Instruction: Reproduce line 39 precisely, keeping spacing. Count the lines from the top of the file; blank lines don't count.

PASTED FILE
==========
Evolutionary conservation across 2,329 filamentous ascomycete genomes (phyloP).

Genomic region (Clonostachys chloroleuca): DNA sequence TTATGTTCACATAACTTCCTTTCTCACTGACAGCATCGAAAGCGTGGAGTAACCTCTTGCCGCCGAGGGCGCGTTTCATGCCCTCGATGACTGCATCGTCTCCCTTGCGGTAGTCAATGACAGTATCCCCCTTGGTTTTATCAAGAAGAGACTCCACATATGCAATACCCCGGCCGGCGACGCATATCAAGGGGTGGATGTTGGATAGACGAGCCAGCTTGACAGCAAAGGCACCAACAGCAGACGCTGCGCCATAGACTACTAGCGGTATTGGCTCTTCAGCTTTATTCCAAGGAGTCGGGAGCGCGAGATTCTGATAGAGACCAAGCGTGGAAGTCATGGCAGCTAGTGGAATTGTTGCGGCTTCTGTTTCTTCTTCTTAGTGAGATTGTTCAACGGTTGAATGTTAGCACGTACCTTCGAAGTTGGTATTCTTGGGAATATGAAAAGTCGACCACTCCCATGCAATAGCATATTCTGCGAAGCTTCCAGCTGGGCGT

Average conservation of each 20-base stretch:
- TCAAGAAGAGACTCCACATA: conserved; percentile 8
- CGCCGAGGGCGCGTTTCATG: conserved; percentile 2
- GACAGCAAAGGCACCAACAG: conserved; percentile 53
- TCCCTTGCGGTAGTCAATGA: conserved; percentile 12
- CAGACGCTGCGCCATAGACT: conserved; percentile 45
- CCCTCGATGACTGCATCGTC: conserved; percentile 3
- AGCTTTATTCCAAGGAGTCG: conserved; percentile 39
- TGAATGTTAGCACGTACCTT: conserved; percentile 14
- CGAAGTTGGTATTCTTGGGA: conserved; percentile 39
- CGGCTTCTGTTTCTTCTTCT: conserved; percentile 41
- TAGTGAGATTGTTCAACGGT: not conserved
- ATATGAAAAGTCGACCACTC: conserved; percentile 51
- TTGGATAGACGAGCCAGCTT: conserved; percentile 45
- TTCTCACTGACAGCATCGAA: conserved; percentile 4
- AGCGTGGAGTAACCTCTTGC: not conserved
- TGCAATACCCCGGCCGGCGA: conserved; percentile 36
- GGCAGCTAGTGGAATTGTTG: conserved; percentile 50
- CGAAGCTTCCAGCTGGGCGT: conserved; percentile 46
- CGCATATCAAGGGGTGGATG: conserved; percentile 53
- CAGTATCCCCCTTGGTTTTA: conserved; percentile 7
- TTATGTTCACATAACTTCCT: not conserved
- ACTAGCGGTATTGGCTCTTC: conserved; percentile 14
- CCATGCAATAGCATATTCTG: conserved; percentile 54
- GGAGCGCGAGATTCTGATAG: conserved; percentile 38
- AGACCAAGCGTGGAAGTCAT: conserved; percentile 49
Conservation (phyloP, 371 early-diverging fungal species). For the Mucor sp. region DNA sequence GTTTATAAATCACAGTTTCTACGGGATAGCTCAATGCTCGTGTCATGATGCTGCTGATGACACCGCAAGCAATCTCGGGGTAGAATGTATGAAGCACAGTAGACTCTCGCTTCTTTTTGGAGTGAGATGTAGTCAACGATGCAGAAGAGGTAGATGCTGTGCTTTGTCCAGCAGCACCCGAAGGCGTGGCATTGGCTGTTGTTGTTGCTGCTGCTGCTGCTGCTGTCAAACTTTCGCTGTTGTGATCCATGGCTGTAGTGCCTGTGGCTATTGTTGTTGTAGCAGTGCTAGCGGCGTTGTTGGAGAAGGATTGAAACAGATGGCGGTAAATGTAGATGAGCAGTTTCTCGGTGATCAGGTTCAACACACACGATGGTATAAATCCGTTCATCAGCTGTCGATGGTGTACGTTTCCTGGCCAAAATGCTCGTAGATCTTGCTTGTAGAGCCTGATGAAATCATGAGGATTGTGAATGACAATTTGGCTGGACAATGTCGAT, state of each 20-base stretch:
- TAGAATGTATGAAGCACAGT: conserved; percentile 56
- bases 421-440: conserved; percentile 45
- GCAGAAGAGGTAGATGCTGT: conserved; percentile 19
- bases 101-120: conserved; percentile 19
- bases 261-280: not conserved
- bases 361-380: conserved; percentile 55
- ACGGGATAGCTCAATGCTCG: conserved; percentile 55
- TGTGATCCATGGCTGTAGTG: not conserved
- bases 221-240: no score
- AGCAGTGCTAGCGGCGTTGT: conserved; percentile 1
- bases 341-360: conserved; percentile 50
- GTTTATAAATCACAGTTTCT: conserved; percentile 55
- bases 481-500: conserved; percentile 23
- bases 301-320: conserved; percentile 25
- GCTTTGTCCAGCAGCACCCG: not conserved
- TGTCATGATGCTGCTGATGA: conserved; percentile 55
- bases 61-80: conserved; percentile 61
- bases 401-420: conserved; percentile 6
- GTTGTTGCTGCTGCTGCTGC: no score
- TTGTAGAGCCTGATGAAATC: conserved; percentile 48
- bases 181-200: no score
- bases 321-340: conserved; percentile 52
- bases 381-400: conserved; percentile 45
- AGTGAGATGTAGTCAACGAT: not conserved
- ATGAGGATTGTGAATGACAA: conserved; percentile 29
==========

- AGCAGTGCTAGCGGCGTTGT: conserved; percentile 1